Army Testing: Trying Out Toyo Tires’ Open Country C/T’s

We like to give real-world testimonials on some of the most common tire offerings on the market for our trucks. Up next on the docket is a set from Toyo Tires. Only this time it is their widely popular Open Country C/T. What does a street-looking tire with some aggressive sidewall do on all sorts of terrain? Let’s find out.

The truck we’re going to be trying these out on is Project Tow Boat. Tow Boat is our ’11 mega cab Ram that features compound turbochargers, a built transmission, upgrading tuning, and suspension mods that allow us to tow anything safely. We set out to build the “ultimate tow rig” and this is what we’ve come up with.

The truck faces just about every terrain possible. When we’re out on the open road headed to a race, sometimes we face the rough highways. When we’re back home, going off-road is inevitable. Like most areas, we’re facing a lot of rain this spring which allows us to test tires on wet roads. But how do they do? Let’s find out.

For the longest time, we thought that the Open Country C/T was a highway tire. We always affiliated it with a smooth tread pattern that was meant for the open road. Now that they are here, I’m not so sure.

Pulling The Cover Off

I heard about these tires quite a bit prior to getting a set. I knew these were more of a highway tire than anything else but when they arrived, I was surprised. These tires look way better than I expected. They have some serious tread, and the sidewall was surprisingly meaty. We headed over to Plaza Tire Service to get these puppies mounted up.

Frantically getting these tires uncovered, I was very excited once I saw what they looked like up close and personal.

Once we got them mounted on our wheels and balanced we hit the road. Off rip, I was pleased that I couldn’t hear the tires. Even with the radio off, I could barely hear a buzz of noise. For those of you who hate tire noise, these tires could fit in your wheelhouse. This tread pattern maneuvered in and out of traffic with no issues and managed to keep traction even making turns probably too fast.

I whipped into the house and pulled into the yard to get a better look now that we had twenty or thirty miles on these and noticed the three-peak mountain snowflake 3PMSF (Three Peak Mountain Snowflake) symbol. That tells me that these tires feature the criteria to pass snow testing. These are what you would call severe snow service rated. We don’t get an astronomical amount of snow here in Missouri but it is nice knowing that we have a tire that can handle it.

Other than the obvious looks, those are our first impressions. Now, let’s keep the testing going. Also, in the midst of upgrading tires, Project TowBoat earned itself a set of 2020 Midnight Edition wheels, too. Much better.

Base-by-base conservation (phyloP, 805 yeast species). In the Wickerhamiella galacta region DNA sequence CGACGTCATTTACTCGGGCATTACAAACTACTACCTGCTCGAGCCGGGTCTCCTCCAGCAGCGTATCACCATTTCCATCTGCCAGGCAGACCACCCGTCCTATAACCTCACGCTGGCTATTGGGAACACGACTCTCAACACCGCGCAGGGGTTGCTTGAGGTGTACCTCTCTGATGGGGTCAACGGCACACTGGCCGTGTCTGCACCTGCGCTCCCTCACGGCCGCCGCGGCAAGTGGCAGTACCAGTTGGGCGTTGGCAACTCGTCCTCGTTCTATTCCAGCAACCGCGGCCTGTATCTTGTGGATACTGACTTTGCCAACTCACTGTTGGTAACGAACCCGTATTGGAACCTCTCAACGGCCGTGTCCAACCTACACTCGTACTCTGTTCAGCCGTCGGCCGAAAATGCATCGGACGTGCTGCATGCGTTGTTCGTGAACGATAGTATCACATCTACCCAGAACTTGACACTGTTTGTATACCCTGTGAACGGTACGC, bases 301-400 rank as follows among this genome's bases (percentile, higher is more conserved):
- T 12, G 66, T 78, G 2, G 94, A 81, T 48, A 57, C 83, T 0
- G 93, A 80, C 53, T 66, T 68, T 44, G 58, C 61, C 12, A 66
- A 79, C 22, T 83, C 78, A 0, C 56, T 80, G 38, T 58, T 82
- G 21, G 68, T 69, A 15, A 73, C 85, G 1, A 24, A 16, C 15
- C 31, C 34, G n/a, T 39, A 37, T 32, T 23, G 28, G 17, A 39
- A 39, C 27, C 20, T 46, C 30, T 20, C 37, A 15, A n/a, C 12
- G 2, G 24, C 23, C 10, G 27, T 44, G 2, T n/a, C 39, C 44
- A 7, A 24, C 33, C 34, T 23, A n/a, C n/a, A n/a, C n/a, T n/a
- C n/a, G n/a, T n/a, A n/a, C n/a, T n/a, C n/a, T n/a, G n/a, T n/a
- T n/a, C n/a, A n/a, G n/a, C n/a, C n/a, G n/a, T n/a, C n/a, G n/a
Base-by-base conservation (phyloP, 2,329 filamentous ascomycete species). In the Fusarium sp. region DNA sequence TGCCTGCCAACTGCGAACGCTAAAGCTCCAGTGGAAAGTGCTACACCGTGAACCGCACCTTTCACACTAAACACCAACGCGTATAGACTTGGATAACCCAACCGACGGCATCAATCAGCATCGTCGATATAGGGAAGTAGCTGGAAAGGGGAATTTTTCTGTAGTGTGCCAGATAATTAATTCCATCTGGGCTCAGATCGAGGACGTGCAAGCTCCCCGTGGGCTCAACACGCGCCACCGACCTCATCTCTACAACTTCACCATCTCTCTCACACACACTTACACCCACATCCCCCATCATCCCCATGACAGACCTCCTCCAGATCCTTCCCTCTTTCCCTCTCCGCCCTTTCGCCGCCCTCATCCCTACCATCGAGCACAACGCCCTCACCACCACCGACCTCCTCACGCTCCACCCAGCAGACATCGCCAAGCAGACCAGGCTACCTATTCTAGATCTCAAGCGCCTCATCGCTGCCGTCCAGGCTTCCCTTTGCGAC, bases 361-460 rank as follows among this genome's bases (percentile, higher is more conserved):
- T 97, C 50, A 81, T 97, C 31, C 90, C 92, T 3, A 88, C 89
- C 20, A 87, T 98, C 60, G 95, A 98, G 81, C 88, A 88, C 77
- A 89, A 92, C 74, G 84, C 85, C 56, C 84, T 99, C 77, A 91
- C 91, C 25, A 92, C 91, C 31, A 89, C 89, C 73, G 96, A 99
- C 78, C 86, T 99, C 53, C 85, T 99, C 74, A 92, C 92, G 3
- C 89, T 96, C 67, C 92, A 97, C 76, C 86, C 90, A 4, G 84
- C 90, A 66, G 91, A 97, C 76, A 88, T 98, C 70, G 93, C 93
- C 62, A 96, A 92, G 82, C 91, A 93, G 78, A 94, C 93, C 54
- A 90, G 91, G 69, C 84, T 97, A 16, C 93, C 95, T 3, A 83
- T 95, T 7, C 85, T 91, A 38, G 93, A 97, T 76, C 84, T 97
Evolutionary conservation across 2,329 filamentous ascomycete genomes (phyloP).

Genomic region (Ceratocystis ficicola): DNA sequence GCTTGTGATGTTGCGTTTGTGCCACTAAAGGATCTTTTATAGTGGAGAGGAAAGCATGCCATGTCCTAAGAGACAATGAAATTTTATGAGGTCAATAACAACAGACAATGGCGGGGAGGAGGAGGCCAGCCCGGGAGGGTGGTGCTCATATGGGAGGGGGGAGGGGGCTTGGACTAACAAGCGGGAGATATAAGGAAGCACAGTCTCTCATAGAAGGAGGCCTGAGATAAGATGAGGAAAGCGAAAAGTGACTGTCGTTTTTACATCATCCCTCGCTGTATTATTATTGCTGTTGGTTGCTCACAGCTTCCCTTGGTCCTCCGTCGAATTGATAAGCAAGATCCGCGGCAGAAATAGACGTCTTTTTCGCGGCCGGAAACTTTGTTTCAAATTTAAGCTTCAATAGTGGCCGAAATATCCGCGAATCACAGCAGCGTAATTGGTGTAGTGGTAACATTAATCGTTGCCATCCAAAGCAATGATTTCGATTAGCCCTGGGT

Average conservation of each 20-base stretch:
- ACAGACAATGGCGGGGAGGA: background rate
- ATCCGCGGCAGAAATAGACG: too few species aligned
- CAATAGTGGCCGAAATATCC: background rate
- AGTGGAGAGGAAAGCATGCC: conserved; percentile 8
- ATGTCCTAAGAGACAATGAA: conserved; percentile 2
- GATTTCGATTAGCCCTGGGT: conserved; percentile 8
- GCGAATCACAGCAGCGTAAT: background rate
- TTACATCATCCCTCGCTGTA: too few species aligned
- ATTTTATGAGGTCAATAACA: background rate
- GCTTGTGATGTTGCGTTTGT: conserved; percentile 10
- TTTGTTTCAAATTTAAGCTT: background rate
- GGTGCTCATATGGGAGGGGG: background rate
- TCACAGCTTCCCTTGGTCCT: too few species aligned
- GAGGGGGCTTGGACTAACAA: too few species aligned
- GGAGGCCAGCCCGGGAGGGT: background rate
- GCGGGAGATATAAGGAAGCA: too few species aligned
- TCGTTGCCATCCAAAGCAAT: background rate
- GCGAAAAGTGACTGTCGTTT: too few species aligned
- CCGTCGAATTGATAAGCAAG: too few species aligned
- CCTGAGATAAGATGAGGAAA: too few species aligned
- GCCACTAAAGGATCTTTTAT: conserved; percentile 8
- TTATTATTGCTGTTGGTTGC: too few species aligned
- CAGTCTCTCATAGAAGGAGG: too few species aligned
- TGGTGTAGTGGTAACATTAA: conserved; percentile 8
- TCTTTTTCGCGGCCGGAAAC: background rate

Post Batte Analysis

The Open Country C/T is a commercial-grade tire that is supposed to offer strength, durability, handling, and traction for both on and off-road driving. I’ve put almost 1,000-miles on these tires since this testing has started and I can assure you, they are up for the task. I really like that the tires offer an aggressive sidewall in any off-road scenario but the best part of it for me is the fact that it offers such a comfortable ride on the road.

The package as a whole is awesome. Per Toyo, these tires use a tougher cut and chip resistance compound, 3-ply construction, and unique deeper tread grooves to ensure that these tires give you the traction and performance required in most off-road driving conditions. Other than mud, the most “off-road” that I’ve encountered since upgrading to these are some heavily graveled roads. When you think of gravel, especially with big nice trucks, some worry about the damage that can be done.

Not much but it is something. These tight tread patterns are great for not launching big rocks but you could see a few smaller ones. Honestly, not too much to worry about.

I was pleased that the capabilities of rock throwing for these tires are pretty low. I will not, however, say that they won’t throw rocks. If you’re into some really small gravel, once you hit the pavement, you will hear some dings. I mean, at some point you almost have to expect that from any tire with a larger than tiny tread width, right?

Comparing this to other tires, in the rock throwing category they get an A-. Next, we moved on to wet grass and mud. Tires that I have had in the past have kept me from ever having them again. I’ve been into a scenario where I have to get home and I’m literally hung up on wet grass. I won’t name names but there are tires out there that aren’t as good as advertised.

After finally getting some miles on these tires, minus the dust from gravel, these tires still look good as new and aren’t showing any signs of wear so far.